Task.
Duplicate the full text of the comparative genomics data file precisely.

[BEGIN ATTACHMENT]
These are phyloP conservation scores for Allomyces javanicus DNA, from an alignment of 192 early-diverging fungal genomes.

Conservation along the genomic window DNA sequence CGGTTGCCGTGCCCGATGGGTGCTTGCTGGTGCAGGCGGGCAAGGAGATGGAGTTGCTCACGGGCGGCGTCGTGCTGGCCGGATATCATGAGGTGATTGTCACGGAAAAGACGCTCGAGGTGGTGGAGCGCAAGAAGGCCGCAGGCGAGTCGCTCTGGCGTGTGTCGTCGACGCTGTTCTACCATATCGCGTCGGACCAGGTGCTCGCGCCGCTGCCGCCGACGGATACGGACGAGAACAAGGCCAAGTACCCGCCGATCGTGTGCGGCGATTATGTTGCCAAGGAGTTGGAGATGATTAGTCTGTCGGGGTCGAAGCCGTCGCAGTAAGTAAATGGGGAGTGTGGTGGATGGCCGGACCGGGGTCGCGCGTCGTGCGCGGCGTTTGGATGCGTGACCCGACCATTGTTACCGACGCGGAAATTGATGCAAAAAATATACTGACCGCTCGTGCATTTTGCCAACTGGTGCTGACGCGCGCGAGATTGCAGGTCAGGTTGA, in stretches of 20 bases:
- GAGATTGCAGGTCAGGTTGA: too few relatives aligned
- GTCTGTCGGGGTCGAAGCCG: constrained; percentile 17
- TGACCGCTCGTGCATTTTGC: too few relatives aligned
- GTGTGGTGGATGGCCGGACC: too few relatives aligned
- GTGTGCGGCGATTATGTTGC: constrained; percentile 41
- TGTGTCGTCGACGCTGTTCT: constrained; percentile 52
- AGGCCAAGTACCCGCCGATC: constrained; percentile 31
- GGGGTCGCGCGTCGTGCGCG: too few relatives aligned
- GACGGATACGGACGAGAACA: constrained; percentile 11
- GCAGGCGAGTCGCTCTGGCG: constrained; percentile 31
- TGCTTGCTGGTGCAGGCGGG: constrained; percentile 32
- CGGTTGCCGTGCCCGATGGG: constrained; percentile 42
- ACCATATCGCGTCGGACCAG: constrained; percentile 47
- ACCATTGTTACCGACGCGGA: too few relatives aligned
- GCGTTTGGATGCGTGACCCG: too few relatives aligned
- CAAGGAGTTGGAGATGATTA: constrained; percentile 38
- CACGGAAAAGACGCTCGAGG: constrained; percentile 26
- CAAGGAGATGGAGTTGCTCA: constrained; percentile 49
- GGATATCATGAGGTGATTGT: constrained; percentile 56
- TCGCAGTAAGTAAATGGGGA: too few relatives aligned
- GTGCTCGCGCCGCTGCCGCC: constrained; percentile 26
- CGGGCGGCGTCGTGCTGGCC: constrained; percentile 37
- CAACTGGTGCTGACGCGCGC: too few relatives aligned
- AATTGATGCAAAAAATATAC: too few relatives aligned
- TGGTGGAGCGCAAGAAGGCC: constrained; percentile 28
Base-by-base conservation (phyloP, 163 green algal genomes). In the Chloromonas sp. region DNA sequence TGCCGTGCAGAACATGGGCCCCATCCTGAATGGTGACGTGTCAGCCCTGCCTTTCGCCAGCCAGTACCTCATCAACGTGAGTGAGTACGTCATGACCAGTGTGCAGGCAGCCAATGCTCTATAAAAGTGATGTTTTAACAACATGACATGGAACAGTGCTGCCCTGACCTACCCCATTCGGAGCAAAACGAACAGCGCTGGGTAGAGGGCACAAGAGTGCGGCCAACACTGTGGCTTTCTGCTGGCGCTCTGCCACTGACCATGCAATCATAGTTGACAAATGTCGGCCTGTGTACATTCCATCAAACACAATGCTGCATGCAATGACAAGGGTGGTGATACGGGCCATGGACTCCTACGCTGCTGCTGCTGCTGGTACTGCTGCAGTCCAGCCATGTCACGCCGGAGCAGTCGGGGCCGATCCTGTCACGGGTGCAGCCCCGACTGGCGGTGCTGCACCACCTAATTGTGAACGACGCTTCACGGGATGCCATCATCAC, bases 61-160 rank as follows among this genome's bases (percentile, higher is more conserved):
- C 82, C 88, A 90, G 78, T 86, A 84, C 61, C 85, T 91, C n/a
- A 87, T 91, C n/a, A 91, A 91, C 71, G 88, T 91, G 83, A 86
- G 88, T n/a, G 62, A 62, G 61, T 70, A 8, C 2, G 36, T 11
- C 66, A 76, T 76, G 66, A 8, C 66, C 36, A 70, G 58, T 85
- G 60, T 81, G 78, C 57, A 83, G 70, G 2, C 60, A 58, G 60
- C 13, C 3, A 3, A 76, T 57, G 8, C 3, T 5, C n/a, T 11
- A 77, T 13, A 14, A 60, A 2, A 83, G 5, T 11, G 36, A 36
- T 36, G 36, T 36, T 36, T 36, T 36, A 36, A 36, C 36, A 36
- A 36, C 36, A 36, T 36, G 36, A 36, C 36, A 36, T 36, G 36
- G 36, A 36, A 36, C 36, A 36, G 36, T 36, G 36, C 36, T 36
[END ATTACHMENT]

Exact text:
These are phyloP conservation scores for Allomyces javanicus DNA, from an alignment of 192 early-diverging fungal genomes.

Conservation along the genomic window DNA sequence CGGTTGCCGTGCCCGATGGGTGCTTGCTGGTGCAGGCGGGCAAGGAGATGGAGTTGCTCACGGGCGGCGTCGTGCTGGCCGGATATCATGAGGTGATTGTCACGGAAAAGACGCTCGAGGTGGTGGAGCGCAAGAAGGCCGCAGGCGAGTCGCTCTGGCGTGTGTCGTCGACGCTGTTCTACCATATCGCGTCGGACCAGGTGCTCGCGCCGCTGCCGCCGACGGATACGGACGAGAACAAGGCCAAGTACCCGCCGATCGTGTGCGGCGATTATGTTGCCAAGGAGTTGGAGATGATTAGTCTGTCGGGGTCGAAGCCGTCGCAGTAAGTAAATGGGGAGTGTGGTGGATGGCCGGACCGGGGTCGCGCGTCGTGCGCGGCGTTTGGATGCGTGACCCGACCATTGTTACCGACGCGGAAATTGATGCAAAAAATATACTGACCGCTCGTGCATTTTGCCAACTGGTGCTGACGCGCGCGAGATTGCAGGTCAGGTTGA, in stretches of 20 bases:
- GAGATTGCAGGTCAGGTTGA: too few relatives aligned
- GTCTGTCGGGGTCGAAGCCG: constrained; percentile 17
- TGACCGCTCGTGCATTTTGC: too few relatives aligned
- GTGTGGTGGATGGCCGGACC: too few relatives aligned
- GTGTGCGGCGATTATGTTGC: constrained; percentile 41
- TGTGTCGTCGACGCTGTTCT: constrained; percentile 52
- AGGCCAAGTACCCGCCGATC: constrained; percentile 31
- GGGGTCGCGCGTCGTGCGCG: too few relatives aligned
- GACGGATACGGACGAGAACA: constrained; percentile 11
- GCAGGCGAGTCGCTCTGGCG: constrained; percentile 31
- TGCTTGCTGGTGCAGGCGGG: constrained; percentile 32
- CGGTTGCCGTGCCCGATGGG: constrained; percentile 42
- ACCATATCGCGTCGGACCAG: constrained; percentile 47
- ACCATTGTTACCGACGCGGA: too few relatives aligned
- GCGTTTGGATGCGTGACCCG: too few relatives aligned
- CAAGGAGTTGGAGATGATTA: constrained; percentile 38
- CACGGAAAAGACGCTCGAGG: constrained; percentile 26
- CAAGGAGATGGAGTTGCTCA: constrained; percentile 49
- GGATATCATGAGGTGATTGT: constrained; percentile 56
- TCGCAGTAAGTAAATGGGGA: too few relatives aligned
- GTGCTCGCGCCGCTGCCGCC: constrained; percentile 26
- CGGGCGGCGTCGTGCTGGCC: constrained; percentile 37
- CAACTGGTGCTGACGCGCGC: too few relatives aligned
- AATTGATGCAAAAAATATAC: too few relatives aligned
- TGGTGGAGCGCAAGAAGGCC: constrained; percentile 28
Base-by-base conservation (phyloP, 163 green algal genomes). In the Chloromonas sp. region DNA sequence TGCCGTGCAGAACATGGGCCCCATCCTGAATGGTGACGTGTCAGCCCTGCCTTTCGCCAGCCAGTACCTCATCAACGTGAGTGAGTACGTCATGACCAGTGTGCAGGCAGCCAATGCTCTATAAAAGTGATGTTTTAACAACATGACATGGAACAGTGCTGCCCTGACCTACCCCATTCGGAGCAAAACGAACAGCGCTGGGTAGAGGGCACAAGAGTGCGGCCAACACTGTGGCTTTCTGCTGGCGCTCTGCCACTGACCATGCAATCATAGTTGACAAATGTCGGCCTGTGTACATTCCATCAAACACAATGCTGCATGCAATGACAAGGGTGGTGATACGGGCCATGGACTCCTACGCTGCTGCTGCTGCTGGTACTGCTGCAGTCCAGCCATGTCACGCCGGAGCAGTCGGGGCCGATCCTGTCACGGGTGCAGCCCCGACTGGCGGTGCTGCACCACCTAATTGTGAACGACGCTTCACGGGATGCCATCATCAC, bases 61-160 rank as follows among this genome's bases (percentile, higher is more conserved):
- C 82, C 88, A 90, G 78, T 86, A 84, C 61, C 85, T 91, C n/a
- A 87, T 91, C n/a, A 91, A 91, C 71, G 88, T 91, G 83, A 86
- G 88, T n/a, G 62, A 62, G 61, T 70, A 8, C 2, G 36, T 11
- C 66, A 76, T 76, G 66, A 8, C 66, C 36, A 70, G 58, T 85
- G 60, T 81, G 78, C 57, A 83, G 70, G 2, C 60, A 58, G 60
- C 13, C 3, A 3, A 76, T 57, G 8, C 3, T 5, C n/a, T 11
- A 77, T 13, A 14, A 60, A 2, A 83, G 5, T 11, G 36, A 36
- T 36, G 36, T 36, T 36, T 36, T 36, A 36, A 36, C 36, A 36
- A 36, C 36, A 36, T 36, G 36, A 36, C 36, A 36, T 36, G 36
- G 36, A 36, A 36, C 36, A 36, G 36, T 36, G 36, C 36, T 36